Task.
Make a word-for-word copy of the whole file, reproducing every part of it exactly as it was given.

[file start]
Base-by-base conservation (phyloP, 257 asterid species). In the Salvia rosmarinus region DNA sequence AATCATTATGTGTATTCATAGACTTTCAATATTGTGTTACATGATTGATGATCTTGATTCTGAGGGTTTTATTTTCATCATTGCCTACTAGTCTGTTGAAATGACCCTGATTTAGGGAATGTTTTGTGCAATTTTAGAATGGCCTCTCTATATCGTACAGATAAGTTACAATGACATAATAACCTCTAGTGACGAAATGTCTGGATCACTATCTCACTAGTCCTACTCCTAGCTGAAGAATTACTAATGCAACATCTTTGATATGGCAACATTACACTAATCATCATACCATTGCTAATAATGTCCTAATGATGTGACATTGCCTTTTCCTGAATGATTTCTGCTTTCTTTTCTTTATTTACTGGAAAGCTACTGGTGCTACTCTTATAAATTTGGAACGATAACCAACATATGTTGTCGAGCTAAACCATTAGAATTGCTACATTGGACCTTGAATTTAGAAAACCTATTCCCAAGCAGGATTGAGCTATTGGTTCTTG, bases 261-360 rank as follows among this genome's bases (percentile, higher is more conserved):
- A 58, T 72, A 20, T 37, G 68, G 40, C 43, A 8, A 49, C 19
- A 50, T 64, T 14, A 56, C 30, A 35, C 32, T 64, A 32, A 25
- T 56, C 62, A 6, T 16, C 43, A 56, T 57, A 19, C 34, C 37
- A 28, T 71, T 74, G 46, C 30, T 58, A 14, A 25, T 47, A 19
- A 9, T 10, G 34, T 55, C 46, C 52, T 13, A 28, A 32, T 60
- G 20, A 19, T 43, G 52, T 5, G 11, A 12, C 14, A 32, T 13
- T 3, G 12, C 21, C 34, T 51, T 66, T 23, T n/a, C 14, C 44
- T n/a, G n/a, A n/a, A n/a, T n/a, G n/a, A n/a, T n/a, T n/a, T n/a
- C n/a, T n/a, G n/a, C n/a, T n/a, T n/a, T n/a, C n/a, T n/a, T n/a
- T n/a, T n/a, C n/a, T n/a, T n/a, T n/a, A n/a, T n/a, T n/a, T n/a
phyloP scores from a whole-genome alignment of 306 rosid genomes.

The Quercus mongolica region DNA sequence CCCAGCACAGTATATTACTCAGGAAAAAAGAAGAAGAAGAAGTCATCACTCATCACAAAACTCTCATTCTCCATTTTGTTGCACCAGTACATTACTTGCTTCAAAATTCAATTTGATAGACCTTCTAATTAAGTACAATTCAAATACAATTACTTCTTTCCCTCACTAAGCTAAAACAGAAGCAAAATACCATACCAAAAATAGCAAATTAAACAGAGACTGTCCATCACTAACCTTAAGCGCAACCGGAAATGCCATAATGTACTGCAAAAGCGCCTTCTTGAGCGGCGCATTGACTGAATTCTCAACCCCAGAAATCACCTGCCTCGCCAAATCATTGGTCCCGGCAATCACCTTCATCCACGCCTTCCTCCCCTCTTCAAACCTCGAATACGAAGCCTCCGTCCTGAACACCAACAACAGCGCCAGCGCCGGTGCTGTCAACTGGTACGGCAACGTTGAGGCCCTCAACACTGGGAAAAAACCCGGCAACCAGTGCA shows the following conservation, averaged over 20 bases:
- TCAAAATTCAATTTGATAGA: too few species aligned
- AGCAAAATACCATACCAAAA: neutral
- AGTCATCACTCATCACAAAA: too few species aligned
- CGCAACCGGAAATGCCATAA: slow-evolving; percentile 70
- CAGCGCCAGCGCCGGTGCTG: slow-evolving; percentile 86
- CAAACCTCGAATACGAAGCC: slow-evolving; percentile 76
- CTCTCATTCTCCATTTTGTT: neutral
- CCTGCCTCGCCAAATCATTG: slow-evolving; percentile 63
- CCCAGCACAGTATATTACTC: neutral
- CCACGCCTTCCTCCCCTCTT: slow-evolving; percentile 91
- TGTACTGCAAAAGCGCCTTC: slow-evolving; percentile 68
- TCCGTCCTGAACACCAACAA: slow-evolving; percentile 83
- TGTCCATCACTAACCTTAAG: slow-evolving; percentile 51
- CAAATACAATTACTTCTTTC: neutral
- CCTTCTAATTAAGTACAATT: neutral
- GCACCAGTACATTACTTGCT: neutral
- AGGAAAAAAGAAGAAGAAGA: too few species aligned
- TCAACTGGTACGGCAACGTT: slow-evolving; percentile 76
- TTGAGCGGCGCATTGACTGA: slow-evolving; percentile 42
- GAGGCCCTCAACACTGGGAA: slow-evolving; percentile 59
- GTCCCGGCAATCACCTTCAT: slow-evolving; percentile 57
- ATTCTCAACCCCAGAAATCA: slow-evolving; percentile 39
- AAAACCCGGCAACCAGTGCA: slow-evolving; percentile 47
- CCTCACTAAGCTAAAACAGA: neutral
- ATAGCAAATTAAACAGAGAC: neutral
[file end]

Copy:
Base-by-base conservation (phyloP, 257 asterid species). In the Salvia rosmarinus region DNA sequence AATCATTATGTGTATTCATAGACTTTCAATATTGTGTTACATGATTGATGATCTTGATTCTGAGGGTTTTATTTTCATCATTGCCTACTAGTCTGTTGAAATGACCCTGATTTAGGGAATGTTTTGTGCAATTTTAGAATGGCCTCTCTATATCGTACAGATAAGTTACAATGACATAATAACCTCTAGTGACGAAATGTCTGGATCACTATCTCACTAGTCCTACTCCTAGCTGAAGAATTACTAATGCAACATCTTTGATATGGCAACATTACACTAATCATCATACCATTGCTAATAATGTCCTAATGATGTGACATTGCCTTTTCCTGAATGATTTCTGCTTTCTTTTCTTTATTTACTGGAAAGCTACTGGTGCTACTCTTATAAATTTGGAACGATAACCAACATATGTTGTCGAGCTAAACCATTAGAATTGCTACATTGGACCTTGAATTTAGAAAACCTATTCCCAAGCAGGATTGAGCTATTGGTTCTTG, bases 261-360 rank as follows among this genome's bases (percentile, higher is more conserved):
- A 58, T 72, A 20, T 37, G 68, G 40, C 43, A 8, A 49, C 19
- A 50, T 64, T 14, A 56, C 30, A 35, C 32, T 64, A 32, A 25
- T 56, C 62, A 6, T 16, C 43, A 56, T 57, A 19, C 34, C 37
- A 28, T 71, T 74, G 46, C 30, T 58, A 14, A 25, T 47, A 19
- A 9, T 10, G 34, T 55, C 46, C 52, T 13, A 28, A 32, T 60
- G 20, A 19, T 43, G 52, T 5, G 11, A 12, C 14, A 32, T 13
- T 3, G 12, C 21, C 34, T 51, T 66, T 23, T n/a, C 14, C 44
- T n/a, G n/a, A n/a, A n/a, T n/a, G n/a, A n/a, T n/a, T n/a, T n/a
- C n/a, T n/a, G n/a, C n/a, T n/a, T n/a, T n/a, C n/a, T n/a, T n/a
- T n/a, T n/a, C n/a, T n/a, T n/a, T n/a, A n/a, T n/a, T n/a, T n/a
phyloP scores from a whole-genome alignment of 306 rosid genomes.

The Quercus mongolica region DNA sequence CCCAGCACAGTATATTACTCAGGAAAAAAGAAGAAGAAGAAGTCATCACTCATCACAAAACTCTCATTCTCCATTTTGTTGCACCAGTACATTACTTGCTTCAAAATTCAATTTGATAGACCTTCTAATTAAGTACAATTCAAATACAATTACTTCTTTCCCTCACTAAGCTAAAACAGAAGCAAAATACCATACCAAAAATAGCAAATTAAACAGAGACTGTCCATCACTAACCTTAAGCGCAACCGGAAATGCCATAATGTACTGCAAAAGCGCCTTCTTGAGCGGCGCATTGACTGAATTCTCAACCCCAGAAATCACCTGCCTCGCCAAATCATTGGTCCCGGCAATCACCTTCATCCACGCCTTCCTCCCCTCTTCAAACCTCGAATACGAAGCCTCCGTCCTGAACACCAACAACAGCGCCAGCGCCGGTGCTGTCAACTGGTACGGCAACGTTGAGGCCCTCAACACTGGGAAAAAACCCGGCAACCAGTGCA shows the following conservation, averaged over 20 bases:
- TCAAAATTCAATTTGATAGA: too few species aligned
- AGCAAAATACCATACCAAAA: neutral
- AGTCATCACTCATCACAAAA: too few species aligned
- CGCAACCGGAAATGCCATAA: slow-evolving; percentile 70
- CAGCGCCAGCGCCGGTGCTG: slow-evolving; percentile 86
- CAAACCTCGAATACGAAGCC: slow-evolving; percentile 76
- CTCTCATTCTCCATTTTGTT: neutral
- CCTGCCTCGCCAAATCATTG: slow-evolving; percentile 63
- CCCAGCACAGTATATTACTC: neutral
- CCACGCCTTCCTCCCCTCTT: slow-evolving; percentile 91
- TGTACTGCAAAAGCGCCTTC: slow-evolving; percentile 68
- TCCGTCCTGAACACCAACAA: slow-evolving; percentile 83
- TGTCCATCACTAACCTTAAG: slow-evolving; percentile 51
- CAAATACAATTACTTCTTTC: neutral
- CCTTCTAATTAAGTACAATT: neutral
- GCACCAGTACATTACTTGCT: neutral
- AGGAAAAAAGAAGAAGAAGA: too few species aligned
- TCAACTGGTACGGCAACGTT: slow-evolving; percentile 76
- TTGAGCGGCGCATTGACTGA: slow-evolving; percentile 42
- GAGGCCCTCAACACTGGGAA: slow-evolving; percentile 59
- GTCCCGGCAATCACCTTCAT: slow-evolving; percentile 57
- ATTCTCAACCCCAGAAATCA: slow-evolving; percentile 39
- AAAACCCGGCAACCAGTGCA: slow-evolving; percentile 47
- CCTCACTAAGCTAAAACAGA: neutral
- ATAGCAAATTAAACAGAGAC: neutral